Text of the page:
Gore, New Zealand
Location of the Gore District within the South Island of New Zealand.
|Territorial authority||Gore District|
|• Mayor||Tracy Hicks|
|• Deputy Mayor||Cliff Bolger|
|• Territorial||1,251.62 km2 (483.25 sq mi)|
|Population (June 2015 estimate)|
|• Density||9.9/km2 (26/sq mi)|
|Time zone||NZST (UTC+12)|
|• Summer (DST)||NZDT (UTC+13)|
The town of Gore is 64 kilometres northeast of Invercargill and 70 km west of Balclutha – Dunedin and Invercargill are the nearest cities. The Gore District has a resident population of 12,450 (June 2015 estimate). The urban area estimated resident population at the June 2015 estimate was 9,910, the second largest in Southland. Gore is a service town for the surrounding farm communities.
It is divided by the Mataura River into Gore and East Gore, the majority of the town being situated on the western banks of the river. The Main South Line railway from Dunedin to Invercargill runs through the town, though passenger services ceased in 2003. Gore was once a busy railway junction; the Waimea Plains Railway ran west to connect with the Kingston Branch in Lumsden, while the Waikaka Branch connected with the Main South Line nearby in McNab. One of New Zealand's most famous preserved trains is the Kingston Flyer, which takes its name from a passenger express that once ran between Kingston and places south, but never to or through Gore although some people think that it did.
Gore is known in New Zealand folklore as the home of Hokonui moonshine. During the days of prohibition, the Hokonui Hills to the west of the town gained a reputation for the production of illicit alcohol.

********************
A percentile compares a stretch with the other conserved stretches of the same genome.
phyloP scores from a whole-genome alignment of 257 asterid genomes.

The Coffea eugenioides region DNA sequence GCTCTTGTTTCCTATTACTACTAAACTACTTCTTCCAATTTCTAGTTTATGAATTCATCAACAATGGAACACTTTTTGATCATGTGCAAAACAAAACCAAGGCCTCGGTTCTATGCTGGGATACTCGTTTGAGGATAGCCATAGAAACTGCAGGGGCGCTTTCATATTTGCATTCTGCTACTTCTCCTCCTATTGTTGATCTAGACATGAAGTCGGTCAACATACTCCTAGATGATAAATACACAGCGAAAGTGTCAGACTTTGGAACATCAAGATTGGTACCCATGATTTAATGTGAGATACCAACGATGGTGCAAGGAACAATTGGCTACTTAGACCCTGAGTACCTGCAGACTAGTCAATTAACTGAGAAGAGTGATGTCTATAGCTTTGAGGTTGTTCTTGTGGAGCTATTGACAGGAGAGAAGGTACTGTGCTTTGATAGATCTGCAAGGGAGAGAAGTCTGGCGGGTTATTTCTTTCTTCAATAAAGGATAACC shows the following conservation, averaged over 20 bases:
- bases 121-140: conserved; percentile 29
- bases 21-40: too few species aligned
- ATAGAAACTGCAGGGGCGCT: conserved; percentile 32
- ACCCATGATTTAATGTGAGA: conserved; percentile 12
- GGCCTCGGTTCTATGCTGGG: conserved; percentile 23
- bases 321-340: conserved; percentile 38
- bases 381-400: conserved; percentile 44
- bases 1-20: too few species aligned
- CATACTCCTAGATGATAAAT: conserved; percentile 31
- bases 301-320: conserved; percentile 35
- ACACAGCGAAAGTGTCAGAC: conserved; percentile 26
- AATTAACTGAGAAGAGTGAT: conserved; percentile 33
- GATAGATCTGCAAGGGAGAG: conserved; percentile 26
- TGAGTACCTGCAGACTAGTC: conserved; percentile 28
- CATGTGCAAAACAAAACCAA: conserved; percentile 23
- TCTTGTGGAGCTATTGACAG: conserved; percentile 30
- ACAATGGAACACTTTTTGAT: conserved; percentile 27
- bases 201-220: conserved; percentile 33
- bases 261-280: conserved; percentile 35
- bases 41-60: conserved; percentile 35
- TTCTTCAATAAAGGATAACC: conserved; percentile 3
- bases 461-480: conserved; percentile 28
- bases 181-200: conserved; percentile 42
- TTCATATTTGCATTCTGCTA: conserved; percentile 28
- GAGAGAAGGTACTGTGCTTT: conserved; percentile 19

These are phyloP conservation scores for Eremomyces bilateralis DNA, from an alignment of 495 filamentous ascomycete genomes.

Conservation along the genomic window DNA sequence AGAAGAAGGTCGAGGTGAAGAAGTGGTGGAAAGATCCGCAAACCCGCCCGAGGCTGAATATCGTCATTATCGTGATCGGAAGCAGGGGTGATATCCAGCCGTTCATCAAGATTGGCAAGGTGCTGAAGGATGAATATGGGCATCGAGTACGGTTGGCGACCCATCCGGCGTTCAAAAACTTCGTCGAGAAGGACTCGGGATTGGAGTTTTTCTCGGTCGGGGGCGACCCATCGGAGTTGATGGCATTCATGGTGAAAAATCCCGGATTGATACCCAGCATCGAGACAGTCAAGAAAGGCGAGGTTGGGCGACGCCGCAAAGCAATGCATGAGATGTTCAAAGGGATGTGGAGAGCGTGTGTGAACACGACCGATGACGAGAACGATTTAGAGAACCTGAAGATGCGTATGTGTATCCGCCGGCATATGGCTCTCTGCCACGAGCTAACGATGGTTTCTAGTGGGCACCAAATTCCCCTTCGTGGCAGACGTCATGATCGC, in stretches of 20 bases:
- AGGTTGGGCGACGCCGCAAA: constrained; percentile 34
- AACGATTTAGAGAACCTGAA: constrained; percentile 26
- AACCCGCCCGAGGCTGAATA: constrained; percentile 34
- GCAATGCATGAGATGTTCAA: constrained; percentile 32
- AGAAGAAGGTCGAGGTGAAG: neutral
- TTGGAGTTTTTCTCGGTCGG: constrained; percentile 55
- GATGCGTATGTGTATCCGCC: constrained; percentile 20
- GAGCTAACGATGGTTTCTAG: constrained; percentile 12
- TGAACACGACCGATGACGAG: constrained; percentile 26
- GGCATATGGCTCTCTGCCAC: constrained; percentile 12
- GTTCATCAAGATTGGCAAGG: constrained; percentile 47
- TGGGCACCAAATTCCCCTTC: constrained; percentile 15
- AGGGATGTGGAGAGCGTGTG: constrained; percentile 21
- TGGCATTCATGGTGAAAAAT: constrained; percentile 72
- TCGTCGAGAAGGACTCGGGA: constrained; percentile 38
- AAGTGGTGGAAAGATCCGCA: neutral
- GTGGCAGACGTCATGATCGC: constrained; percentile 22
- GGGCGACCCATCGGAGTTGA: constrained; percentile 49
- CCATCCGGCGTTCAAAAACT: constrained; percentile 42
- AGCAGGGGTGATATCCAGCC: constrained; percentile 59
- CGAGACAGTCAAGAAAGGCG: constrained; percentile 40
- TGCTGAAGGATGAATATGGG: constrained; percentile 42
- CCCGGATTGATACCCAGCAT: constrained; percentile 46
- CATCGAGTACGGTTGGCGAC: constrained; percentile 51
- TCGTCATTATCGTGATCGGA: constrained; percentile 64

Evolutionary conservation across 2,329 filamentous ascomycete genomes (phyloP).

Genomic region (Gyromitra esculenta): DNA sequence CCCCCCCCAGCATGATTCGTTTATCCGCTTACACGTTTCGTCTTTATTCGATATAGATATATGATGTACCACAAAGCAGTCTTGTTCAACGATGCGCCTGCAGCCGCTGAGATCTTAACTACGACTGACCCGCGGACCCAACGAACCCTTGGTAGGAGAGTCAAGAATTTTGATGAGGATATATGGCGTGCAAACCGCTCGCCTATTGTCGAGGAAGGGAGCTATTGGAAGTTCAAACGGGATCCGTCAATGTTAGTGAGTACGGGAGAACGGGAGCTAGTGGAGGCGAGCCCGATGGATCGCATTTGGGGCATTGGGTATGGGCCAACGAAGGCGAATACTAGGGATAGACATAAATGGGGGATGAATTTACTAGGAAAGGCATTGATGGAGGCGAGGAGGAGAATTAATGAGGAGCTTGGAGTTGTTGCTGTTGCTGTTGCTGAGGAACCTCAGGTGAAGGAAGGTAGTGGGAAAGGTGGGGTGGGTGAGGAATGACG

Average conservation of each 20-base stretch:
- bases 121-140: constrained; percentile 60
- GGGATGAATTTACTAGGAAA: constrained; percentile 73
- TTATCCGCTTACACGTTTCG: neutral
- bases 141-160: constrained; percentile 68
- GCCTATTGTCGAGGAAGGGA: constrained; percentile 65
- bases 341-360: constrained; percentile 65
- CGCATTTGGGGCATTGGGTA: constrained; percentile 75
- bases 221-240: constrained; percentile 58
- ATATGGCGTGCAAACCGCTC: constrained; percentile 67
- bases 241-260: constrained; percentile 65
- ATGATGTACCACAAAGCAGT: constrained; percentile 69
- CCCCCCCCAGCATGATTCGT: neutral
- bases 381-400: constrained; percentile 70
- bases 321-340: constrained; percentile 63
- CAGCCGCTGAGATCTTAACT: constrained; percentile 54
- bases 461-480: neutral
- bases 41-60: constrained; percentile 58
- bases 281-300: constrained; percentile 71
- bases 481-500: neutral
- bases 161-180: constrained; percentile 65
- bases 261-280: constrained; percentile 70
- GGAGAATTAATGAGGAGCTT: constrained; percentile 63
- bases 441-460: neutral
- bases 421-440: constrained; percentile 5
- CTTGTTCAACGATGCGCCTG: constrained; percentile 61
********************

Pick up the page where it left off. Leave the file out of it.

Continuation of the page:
|Winton||Balclutha and Dunedin|
|Climate data for Gore|
|Average high °C (°F)||20.1
|Daily mean °C (°F)||14.9
|Average low °C (°F)||9.8
|Average precipitation mm (inches)||104
The FM Hokonui radio station broadcasts from Gore to listeners in Southland and South Otago.
Before the arrival of Europeans the current site of Gore was a part of or near the routes used by Maori travellers. Tuturau, near modern Mataura, was the nearest Maori settlement. In 1836 southern Maori repelled a raid from the north, which provided sufficient security for Europeans to purchase land and settle in the area. By the mid-1850s large tracts nearby had been converted into sheep runs.
As crossing the Mataura River involved a long fording, the locality became known as "the Long Ford", or Longford. In 1862 a few town sections were surveyed on the west bank of the river and Longford was named Gore as a compliment to Sir Thomas Gore Browne, an early Governor of New Zealand. One of the first buildings was Long Ford House an accommodation house opened by local sawmill owner Daniel Morton